Australia’s September quarter consumer price inflation (CPI) report is about to be released.
It’s probably the most important domestic data release that we’ve seen since the last inflation report was released in late July, taking on increased prominence given the knowledge that the past two reports have been directly followed by a rate cut from the RBA.
Of most importance to markets will be the core, or underlying, CPI figure — an average of the weighted median and trimmed mean readings released by the ABS.
It is this figure that will drive Australian interest rate expectations, hence movements in the broader financial markets.
In a poll conducted by Bloomberg, the median economist forecast looks for a quarterly increase in core inflation of 0.4%, something that will see the year-on-year rate accelerate to 1.55% should that view be proven correct (along with no revisions to prior data).
Now strategists are now taking over, attempting to uncover how markets are likely to react no matter how the core figure prints.
Those at ANZ have had their say, and now TD Securities has also chimed in, producing an excellent synopsis of how financial markets are likely to behave.
Here’s the view of Annette Beacher, TD’s chief Asia-Pacific macro strategist, on what she expects from today’s report, even attaching a probability of each individual scenario occurring.
For clarity purposes, dovish indicates a weak core inflation figure, while a hawkish result means a higher-than-expected number. Neutral, as the name suggests, will do little to sway interest rate expectations one way or another.
Here it is:
NEUTRAL (35%): a “consensus” quarterly core CPI increase of +0.4%/qtr and 1.55%/yr is ‘as expected’ and cements the case for another cash rate pause at 1.5% at next Tuesday’s RBA Board meeting. The RBA already projects underlying inflation to be 1½%/yr this year, and RBA Governor Lowe has expressed that there is ample policy ‘flexibility’ when it comes to inflation tracking below the Bank’s 2-3% inflation band. ‘As expected’, however, could still briefly lift the AUD and short bond yields as the risk of a cut next week shrinks even further to near-zero (OIS currently 15%). TD attaches a 35% probability to this scenario.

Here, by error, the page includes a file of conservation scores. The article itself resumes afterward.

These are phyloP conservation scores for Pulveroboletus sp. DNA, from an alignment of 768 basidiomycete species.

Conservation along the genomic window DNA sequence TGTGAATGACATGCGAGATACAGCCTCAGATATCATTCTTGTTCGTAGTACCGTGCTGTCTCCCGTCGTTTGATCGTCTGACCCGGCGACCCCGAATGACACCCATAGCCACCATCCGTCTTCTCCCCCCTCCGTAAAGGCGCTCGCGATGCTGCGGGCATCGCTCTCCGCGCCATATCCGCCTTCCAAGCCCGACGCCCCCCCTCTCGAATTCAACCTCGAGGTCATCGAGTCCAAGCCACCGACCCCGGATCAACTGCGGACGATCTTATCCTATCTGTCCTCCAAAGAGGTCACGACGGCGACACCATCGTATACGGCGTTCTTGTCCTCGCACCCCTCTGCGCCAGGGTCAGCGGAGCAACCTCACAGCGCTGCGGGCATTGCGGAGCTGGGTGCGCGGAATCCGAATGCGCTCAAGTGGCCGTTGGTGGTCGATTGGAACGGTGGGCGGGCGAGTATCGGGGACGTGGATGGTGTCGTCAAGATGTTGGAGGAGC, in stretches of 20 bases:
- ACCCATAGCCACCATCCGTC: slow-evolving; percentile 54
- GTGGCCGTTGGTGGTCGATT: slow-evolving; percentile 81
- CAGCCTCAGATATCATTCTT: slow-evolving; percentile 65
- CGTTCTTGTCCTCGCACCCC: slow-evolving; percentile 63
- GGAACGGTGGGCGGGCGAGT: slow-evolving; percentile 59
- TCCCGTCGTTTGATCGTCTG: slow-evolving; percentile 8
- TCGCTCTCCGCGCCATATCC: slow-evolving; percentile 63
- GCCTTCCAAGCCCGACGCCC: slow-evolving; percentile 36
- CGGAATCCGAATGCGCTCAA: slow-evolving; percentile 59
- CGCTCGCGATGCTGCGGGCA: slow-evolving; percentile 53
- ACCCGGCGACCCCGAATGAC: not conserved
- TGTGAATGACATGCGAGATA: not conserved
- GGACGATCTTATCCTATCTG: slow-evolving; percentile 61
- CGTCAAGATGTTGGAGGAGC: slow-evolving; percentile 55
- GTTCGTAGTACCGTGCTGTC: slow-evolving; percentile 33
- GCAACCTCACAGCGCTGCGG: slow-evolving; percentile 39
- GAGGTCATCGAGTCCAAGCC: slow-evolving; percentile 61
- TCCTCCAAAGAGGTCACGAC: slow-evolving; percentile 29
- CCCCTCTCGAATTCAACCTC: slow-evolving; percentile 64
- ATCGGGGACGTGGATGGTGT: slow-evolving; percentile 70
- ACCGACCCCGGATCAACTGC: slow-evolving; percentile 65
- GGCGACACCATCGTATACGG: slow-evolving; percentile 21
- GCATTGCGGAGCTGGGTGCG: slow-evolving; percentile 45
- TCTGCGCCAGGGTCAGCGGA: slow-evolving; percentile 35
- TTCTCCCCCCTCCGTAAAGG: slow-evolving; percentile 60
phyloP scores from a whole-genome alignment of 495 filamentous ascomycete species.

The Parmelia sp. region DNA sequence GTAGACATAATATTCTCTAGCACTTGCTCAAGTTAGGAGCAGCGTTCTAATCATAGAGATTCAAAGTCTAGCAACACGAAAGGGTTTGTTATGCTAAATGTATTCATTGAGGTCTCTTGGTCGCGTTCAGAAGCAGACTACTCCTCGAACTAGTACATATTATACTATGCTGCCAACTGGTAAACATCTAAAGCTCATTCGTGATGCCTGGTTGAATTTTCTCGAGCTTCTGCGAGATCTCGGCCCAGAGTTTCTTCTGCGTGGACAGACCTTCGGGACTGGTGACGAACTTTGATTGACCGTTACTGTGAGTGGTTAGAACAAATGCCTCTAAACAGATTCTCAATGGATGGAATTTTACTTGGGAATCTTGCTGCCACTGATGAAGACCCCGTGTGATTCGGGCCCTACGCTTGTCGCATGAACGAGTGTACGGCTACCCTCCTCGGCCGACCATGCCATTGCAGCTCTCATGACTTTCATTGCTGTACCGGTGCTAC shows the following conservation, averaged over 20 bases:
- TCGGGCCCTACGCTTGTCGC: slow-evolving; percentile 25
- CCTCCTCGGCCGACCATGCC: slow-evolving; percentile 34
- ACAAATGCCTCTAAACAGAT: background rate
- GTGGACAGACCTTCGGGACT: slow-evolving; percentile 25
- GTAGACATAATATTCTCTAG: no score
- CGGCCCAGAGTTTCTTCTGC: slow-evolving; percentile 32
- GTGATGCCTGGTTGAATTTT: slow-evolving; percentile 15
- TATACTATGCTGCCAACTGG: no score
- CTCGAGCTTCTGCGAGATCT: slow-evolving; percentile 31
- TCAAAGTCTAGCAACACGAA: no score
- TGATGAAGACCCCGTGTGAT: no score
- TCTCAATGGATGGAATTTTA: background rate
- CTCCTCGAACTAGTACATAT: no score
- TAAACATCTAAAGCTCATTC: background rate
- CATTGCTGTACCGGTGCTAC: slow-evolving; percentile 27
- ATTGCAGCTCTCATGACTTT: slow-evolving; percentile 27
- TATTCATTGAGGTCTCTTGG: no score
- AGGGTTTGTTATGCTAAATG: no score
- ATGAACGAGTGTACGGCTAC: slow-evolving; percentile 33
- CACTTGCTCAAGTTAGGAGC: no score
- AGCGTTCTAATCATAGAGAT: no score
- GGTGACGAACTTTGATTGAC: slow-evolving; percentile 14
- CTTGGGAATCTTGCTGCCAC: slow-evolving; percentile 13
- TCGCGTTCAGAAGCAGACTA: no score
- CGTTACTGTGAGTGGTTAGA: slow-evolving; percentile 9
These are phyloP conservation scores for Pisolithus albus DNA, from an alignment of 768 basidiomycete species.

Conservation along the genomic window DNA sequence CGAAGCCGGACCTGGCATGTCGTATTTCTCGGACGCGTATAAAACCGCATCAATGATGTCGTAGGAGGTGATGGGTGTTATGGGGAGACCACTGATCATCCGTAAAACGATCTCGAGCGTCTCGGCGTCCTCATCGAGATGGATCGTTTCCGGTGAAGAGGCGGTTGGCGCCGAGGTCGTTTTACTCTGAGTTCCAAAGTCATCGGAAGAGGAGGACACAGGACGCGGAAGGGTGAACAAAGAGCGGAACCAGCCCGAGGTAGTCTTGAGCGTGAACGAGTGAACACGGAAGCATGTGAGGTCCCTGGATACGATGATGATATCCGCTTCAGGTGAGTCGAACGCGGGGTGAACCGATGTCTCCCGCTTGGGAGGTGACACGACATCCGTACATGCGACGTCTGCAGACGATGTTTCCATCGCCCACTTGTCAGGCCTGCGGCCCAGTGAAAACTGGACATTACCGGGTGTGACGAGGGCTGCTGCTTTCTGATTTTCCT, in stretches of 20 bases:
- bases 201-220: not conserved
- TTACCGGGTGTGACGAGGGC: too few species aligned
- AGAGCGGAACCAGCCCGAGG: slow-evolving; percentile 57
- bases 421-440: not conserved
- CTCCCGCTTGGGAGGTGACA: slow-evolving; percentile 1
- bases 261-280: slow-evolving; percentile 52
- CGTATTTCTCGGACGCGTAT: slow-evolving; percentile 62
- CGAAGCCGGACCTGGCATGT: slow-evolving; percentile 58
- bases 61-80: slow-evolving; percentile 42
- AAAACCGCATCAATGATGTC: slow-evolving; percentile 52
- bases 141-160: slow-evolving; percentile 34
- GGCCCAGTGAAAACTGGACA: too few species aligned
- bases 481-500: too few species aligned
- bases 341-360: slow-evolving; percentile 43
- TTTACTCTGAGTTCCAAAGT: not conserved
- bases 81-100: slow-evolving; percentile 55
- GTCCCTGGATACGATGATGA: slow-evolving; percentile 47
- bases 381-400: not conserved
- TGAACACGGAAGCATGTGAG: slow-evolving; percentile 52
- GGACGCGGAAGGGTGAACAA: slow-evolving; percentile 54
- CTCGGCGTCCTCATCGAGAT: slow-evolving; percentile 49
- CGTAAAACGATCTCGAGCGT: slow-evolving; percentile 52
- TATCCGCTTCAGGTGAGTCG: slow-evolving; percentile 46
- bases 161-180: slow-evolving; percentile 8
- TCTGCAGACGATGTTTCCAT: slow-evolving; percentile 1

Slightly DOVISH (55%): A quarterly core CPI print closer to our +0.3%/qtr forecast may be “below consensus” but with the annual rate still printing at 1.5%/yr, does not provide a trigger for the RBA to cut next week. However, a ‘below market’ print could see the OIS profile for 2017 increase the risk of another cut (currently barely 50/50 by mid-2017) and puts modest downward pressure on the AUD, towards $US0.76. Our favoured scenario therefore sees modest 2-5yr curve flattening and a lower AUD and TD attaches a decent 55% probability.
Very DOVISH (5%): A flat or slightly negative core print provides the biggest headache for the markets and the RBA. It was the significant -0.5%pt downside miss earlier this year (1.5%/yr vs widespread 2%/yr expectations) that prompted the “shock” May RBA cut, and a similar downside miss will test the RBA under Dr Lowe. Will the Bank cut again next week on such a significant downside miss (1%/yr vs 1.5%/yr expected) or is 1% within Dr Lowe’s tolerance? We can see OIS pricing the risk of a 1 November cut jumping well past 50% on this outcome, and trading closer to 100% to 1.25% for the February 2017 RBA Board meeting (as long as the Q4 CPI report remains benign to actually pull the trigger). Short bond yields in this case can easily retest sub-cash levels while the AUD could plunge to $US0.74 (risking the May lows of $US0.72). While this is the most dislocating outcome for the financial markets, TD only attaches 5% to this scenario.
HAWKISH (5%): An average quarterly print of +0.6%/qtr or higher means a minimum 1.75%/yr, and hence offers modest upside compared with the RBA projection of 1.5%/yr (if 1.5%/yr is taken literally). This hawkish outcome not only cements the case for pausing next week, the OIS curve could steepen dramatically. Why? When the RBA eventually hints at a diluted easing bias, the markets tend to swiftly shift to pricing “the next move is up” for the cash rate. On this scenario, 3yr bond yields jump past 1.80% towards 1.90%, and the AUD could easily retest April’s $US0.78 cyclical high. However, with low wages growth and ample spare capacity still in the economy, we only attach a 5% probability to this scenario.
Beacher, as indicated by the commentary above, believes that the most likely scenario is for the core inflation figure to come in slightly below consensus.
This, she says, will probably not be enough to warrant a rate cut from the RBA this year, but will see the odds of a rate cut in 2017 firm.
“Even if our slightly-below-consensus core forecasts come to pass, there is a strong case for the RBA to remain on hold at 1.5% for next week’s RBA Board meeting,” she says.
“However, as the door remains open for a cut, we see OIS being slightly underpriced for a cut next year, currently barely 50/50 by mid-2017.”
The report is scheduled to be released at 11.30am AEDT.